Downsizing facilities, canceling trips and keeping staff down helps startups stretch every dollar raised
If it were easier to raise money, Plasmos could have a dedicated facility for testing rocket engines. Instead, the propulsion startup leased a speedboat restoration shop in East Los Angeles.
There, “we managed to test something and it was successful,” Plasmos CEO Ali Baghchehsara said. “We managed to create plasma in the engine and got high ionization using air.”
After years of sky-high valuations and investor competition for shares in promising space startups, high interest rates and the threat of recession have made investors wary. In response to the lack of new sources of funding, space startups are slashing hiring, reducing travel and giving up leased office space.
“Entrepreneurship is always a bit of survival of the fittest,” said Jason Chen, founder and CEO of VentureScope, a McLean, Va., venture investment and consulting firm that works with entrepreneurs. “This economy definitely tightens the belt a bit, making teams operate more efficiently.”
Ukrainian startup Promin Aerospace has cut staff and doubled down on engineering by 2022.
“We currently have 13 full-time employees. Ten of them are in the engineering team in Dnipro, and three are in the administrative team,” Promin CEO Misha Rudominski said. “We had 16 employees before the war. We had an office manager and a communications person. We were building the team for future growth.”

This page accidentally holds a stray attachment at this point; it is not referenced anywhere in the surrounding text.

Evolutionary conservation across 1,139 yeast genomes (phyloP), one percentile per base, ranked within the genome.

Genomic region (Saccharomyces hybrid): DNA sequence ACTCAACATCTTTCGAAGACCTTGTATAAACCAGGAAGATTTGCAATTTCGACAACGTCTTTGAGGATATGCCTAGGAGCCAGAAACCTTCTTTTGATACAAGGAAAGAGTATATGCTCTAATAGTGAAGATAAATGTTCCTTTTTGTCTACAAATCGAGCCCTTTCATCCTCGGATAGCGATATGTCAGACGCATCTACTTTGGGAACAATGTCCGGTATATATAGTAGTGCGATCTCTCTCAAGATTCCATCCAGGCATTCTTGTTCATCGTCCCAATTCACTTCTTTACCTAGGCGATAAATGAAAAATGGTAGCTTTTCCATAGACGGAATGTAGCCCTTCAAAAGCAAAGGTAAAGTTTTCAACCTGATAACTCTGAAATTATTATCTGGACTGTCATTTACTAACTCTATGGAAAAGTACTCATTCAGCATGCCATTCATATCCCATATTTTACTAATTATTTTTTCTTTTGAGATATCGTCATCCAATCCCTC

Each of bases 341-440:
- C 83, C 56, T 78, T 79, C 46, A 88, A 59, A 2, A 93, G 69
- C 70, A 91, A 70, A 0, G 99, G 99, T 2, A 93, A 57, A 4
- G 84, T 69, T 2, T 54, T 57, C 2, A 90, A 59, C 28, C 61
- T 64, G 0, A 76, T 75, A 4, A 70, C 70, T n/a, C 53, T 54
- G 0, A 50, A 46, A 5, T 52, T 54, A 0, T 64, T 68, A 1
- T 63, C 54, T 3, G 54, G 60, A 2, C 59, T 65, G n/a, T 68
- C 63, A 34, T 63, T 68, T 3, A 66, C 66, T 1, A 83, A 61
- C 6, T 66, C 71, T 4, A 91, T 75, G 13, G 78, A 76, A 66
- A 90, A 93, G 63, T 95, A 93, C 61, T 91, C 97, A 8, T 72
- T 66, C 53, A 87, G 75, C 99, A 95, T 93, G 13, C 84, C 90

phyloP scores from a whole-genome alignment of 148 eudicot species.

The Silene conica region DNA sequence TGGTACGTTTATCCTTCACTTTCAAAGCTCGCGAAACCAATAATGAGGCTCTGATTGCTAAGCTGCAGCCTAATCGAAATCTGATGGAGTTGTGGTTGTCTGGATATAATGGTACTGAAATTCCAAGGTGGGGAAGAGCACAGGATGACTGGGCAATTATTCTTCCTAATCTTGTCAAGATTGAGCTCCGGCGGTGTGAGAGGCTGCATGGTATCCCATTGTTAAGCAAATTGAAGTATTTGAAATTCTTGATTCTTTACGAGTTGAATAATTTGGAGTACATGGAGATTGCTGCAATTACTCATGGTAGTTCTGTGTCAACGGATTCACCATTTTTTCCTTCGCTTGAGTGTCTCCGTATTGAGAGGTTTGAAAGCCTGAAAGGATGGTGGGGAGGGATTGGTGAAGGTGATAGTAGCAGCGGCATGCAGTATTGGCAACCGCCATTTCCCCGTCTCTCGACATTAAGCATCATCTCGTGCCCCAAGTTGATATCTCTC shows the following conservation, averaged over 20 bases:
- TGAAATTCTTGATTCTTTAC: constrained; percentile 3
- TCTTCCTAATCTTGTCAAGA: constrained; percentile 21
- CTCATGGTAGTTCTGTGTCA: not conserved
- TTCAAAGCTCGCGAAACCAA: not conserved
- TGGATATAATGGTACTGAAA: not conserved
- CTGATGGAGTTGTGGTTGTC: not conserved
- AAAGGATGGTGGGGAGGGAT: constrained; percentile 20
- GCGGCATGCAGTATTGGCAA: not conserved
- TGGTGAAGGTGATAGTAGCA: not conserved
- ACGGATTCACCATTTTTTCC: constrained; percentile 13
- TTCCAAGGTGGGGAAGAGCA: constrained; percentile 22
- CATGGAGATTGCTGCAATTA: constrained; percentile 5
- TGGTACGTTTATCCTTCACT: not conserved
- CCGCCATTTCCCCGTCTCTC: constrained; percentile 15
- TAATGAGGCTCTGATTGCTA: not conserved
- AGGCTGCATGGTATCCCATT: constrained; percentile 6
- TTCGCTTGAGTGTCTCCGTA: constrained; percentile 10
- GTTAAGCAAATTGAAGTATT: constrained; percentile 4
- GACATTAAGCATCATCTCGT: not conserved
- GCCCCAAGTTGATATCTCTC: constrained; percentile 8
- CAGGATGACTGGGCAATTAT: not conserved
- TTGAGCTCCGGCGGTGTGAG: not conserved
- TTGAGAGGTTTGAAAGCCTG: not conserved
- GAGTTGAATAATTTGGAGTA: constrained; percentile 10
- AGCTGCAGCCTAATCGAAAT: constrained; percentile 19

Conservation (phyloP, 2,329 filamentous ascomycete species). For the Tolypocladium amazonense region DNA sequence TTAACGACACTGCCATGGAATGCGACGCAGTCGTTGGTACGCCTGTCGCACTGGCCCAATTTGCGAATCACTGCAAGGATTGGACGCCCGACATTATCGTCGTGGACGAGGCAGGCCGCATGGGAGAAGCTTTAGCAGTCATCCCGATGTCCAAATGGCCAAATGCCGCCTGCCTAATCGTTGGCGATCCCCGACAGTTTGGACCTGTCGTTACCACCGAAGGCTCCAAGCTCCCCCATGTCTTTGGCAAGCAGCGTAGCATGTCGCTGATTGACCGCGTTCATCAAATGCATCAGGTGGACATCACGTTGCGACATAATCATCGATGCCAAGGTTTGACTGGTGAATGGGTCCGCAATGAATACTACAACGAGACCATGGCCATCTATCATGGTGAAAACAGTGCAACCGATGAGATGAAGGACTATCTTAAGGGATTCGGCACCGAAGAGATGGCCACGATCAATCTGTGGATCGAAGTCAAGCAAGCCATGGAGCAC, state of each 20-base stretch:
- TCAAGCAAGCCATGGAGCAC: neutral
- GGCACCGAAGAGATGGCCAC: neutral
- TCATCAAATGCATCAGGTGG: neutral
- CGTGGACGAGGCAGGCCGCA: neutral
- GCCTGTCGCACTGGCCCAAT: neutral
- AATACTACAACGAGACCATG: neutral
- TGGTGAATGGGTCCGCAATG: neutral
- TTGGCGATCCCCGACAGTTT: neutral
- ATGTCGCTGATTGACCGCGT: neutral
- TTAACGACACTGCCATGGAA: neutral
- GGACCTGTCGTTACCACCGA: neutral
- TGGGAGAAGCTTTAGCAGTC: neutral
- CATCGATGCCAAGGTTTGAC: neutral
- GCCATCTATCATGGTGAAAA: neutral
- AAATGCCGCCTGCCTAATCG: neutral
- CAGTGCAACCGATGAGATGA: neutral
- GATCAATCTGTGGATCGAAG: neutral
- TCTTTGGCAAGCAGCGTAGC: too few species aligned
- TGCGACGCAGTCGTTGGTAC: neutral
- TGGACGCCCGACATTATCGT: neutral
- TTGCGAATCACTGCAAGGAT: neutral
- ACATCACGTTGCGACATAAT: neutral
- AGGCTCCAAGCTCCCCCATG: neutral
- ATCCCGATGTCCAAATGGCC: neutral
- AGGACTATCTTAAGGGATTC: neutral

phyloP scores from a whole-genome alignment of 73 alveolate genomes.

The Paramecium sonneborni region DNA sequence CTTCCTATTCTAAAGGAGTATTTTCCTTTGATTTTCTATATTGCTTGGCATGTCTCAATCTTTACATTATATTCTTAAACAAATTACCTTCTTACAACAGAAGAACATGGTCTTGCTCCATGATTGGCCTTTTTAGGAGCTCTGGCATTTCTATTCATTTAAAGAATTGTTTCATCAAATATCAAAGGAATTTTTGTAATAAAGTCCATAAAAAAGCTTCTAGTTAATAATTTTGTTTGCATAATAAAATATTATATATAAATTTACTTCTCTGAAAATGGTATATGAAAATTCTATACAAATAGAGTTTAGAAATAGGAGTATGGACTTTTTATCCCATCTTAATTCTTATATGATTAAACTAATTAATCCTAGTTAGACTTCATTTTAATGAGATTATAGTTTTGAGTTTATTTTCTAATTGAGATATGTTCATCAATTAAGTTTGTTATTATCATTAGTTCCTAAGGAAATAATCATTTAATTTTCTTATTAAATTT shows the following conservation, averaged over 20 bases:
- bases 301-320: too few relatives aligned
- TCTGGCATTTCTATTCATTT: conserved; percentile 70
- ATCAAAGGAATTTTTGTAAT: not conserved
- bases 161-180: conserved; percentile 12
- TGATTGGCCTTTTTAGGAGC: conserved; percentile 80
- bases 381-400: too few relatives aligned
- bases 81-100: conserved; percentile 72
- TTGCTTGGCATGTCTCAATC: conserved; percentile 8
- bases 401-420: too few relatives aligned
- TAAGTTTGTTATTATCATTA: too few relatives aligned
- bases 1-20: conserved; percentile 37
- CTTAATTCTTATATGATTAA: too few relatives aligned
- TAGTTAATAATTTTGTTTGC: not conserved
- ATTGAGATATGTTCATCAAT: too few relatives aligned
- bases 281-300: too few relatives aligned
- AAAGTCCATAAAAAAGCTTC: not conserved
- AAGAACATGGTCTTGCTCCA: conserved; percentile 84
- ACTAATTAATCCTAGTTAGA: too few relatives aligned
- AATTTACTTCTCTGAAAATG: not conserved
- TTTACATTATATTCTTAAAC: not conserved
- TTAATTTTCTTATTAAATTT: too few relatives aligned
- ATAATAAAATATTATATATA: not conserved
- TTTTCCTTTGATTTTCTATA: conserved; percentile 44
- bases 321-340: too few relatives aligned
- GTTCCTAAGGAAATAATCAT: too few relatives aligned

Instead of preparing for expansion, a popular approach in 2020 and 2021, startups are now focused on extending their rate of consumption, which means slowing the pace of spending.
Meanwhile, investors are encouraging founders to “focus on their core competencies, whatever their unique value proposition is,” said Chen, the founder of four startups.
For Lunargistics, a Woodland, Texas startup that provides mission guidance, launch integration and other space services, the economic downturn has meant less travel to conferences.
“It’s successful and enlightening to meet everyone in an industry @lunargistics and I are new to, but now is the time to deliver,” Logan Ryan Golema, Lunargistics founder, president and CEO, tweeted in November.